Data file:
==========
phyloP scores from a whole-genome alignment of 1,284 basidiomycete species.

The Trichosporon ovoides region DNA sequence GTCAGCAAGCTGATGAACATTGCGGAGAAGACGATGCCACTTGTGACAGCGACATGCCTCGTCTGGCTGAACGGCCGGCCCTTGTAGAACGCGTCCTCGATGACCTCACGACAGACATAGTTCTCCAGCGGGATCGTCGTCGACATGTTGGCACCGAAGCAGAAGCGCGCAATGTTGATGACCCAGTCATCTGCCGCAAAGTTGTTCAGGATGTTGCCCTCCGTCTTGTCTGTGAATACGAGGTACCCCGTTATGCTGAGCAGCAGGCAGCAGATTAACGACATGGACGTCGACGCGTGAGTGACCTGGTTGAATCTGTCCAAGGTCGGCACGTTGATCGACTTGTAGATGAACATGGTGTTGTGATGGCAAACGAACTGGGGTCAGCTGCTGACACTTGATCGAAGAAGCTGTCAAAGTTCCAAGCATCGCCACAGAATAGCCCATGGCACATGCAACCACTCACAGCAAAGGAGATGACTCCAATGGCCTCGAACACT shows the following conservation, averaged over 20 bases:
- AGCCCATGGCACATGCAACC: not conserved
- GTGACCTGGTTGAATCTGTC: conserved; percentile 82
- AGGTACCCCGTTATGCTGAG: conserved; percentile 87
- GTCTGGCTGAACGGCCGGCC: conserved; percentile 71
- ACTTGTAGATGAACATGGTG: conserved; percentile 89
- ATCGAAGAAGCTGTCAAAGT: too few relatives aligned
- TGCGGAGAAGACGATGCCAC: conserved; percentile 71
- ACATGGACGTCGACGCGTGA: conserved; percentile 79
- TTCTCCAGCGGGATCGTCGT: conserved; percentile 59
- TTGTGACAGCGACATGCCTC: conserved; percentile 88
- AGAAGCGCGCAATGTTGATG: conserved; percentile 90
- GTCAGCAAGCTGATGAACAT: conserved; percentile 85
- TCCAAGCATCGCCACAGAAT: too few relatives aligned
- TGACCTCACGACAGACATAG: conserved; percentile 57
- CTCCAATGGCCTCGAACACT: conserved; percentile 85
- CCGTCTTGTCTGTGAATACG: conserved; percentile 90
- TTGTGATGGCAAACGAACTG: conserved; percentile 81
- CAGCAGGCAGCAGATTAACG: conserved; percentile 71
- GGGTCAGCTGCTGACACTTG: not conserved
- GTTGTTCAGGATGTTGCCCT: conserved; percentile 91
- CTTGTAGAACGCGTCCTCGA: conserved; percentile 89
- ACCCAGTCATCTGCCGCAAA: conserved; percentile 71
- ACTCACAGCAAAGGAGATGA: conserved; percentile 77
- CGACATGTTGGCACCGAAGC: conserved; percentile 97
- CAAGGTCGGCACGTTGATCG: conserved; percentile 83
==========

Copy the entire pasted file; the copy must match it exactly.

phyloP scores from a whole-genome alignment of 1,284 basidiomycete species.

The Trichosporon ovoides region DNA sequence GTCAGCAAGCTGATGAACATTGCGGAGAAGACGATGCCACTTGTGACAGCGACATGCCTCGTCTGGCTGAACGGCCGGCCCTTGTAGAACGCGTCCTCGATGACCTCACGACAGACATAGTTCTCCAGCGGGATCGTCGTCGACATGTTGGCACCGAAGCAGAAGCGCGCAATGTTGATGACCCAGTCATCTGCCGCAAAGTTGTTCAGGATGTTGCCCTCCGTCTTGTCTGTGAATACGAGGTACCCCGTTATGCTGAGCAGCAGGCAGCAGATTAACGACATGGACGTCGACGCGTGAGTGACCTGGTTGAATCTGTCCAAGGTCGGCACGTTGATCGACTTGTAGATGAACATGGTGTTGTGATGGCAAACGAACTGGGGTCAGCTGCTGACACTTGATCGAAGAAGCTGTCAAAGTTCCAAGCATCGCCACAGAATAGCCCATGGCACATGCAACCACTCACAGCAAAGGAGATGACTCCAATGGCCTCGAACACT shows the following conservation, averaged over 20 bases:
- AGCCCATGGCACATGCAACC: not conserved
- GTGACCTGGTTGAATCTGTC: conserved; percentile 82
- AGGTACCCCGTTATGCTGAG: conserved; percentile 87
- GTCTGGCTGAACGGCCGGCC: conserved; percentile 71
- ACTTGTAGATGAACATGGTG: conserved; percentile 89
- ATCGAAGAAGCTGTCAAAGT: too few relatives aligned
- TGCGGAGAAGACGATGCCAC: conserved; percentile 71
- ACATGGACGTCGACGCGTGA: conserved; percentile 79
- TTCTCCAGCGGGATCGTCGT: conserved; percentile 59
- TTGTGACAGCGACATGCCTC: conserved; percentile 88
- AGAAGCGCGCAATGTTGATG: conserved; percentile 90
- GTCAGCAAGCTGATGAACAT: conserved; percentile 85
- TCCAAGCATCGCCACAGAAT: too few relatives aligned
- TGACCTCACGACAGACATAG: conserved; percentile 57
- CTCCAATGGCCTCGAACACT: conserved; percentile 85
- CCGTCTTGTCTGTGAATACG: conserved; percentile 90
- TTGTGATGGCAAACGAACTG: conserved; percentile 81
- CAGCAGGCAGCAGATTAACG: conserved; percentile 71
- GGGTCAGCTGCTGACACTTG: not conserved
- GTTGTTCAGGATGTTGCCCT: conserved; percentile 91
- CTTGTAGAACGCGTCCTCGA: conserved; percentile 89
- ACCCAGTCATCTGCCGCAAA: conserved; percentile 71
- ACTCACAGCAAAGGAGATGA: conserved; percentile 77
- CGACATGTTGGCACCGAAGC: conserved; percentile 97
- CAAGGTCGGCACGTTGATCG: conserved; percentile 83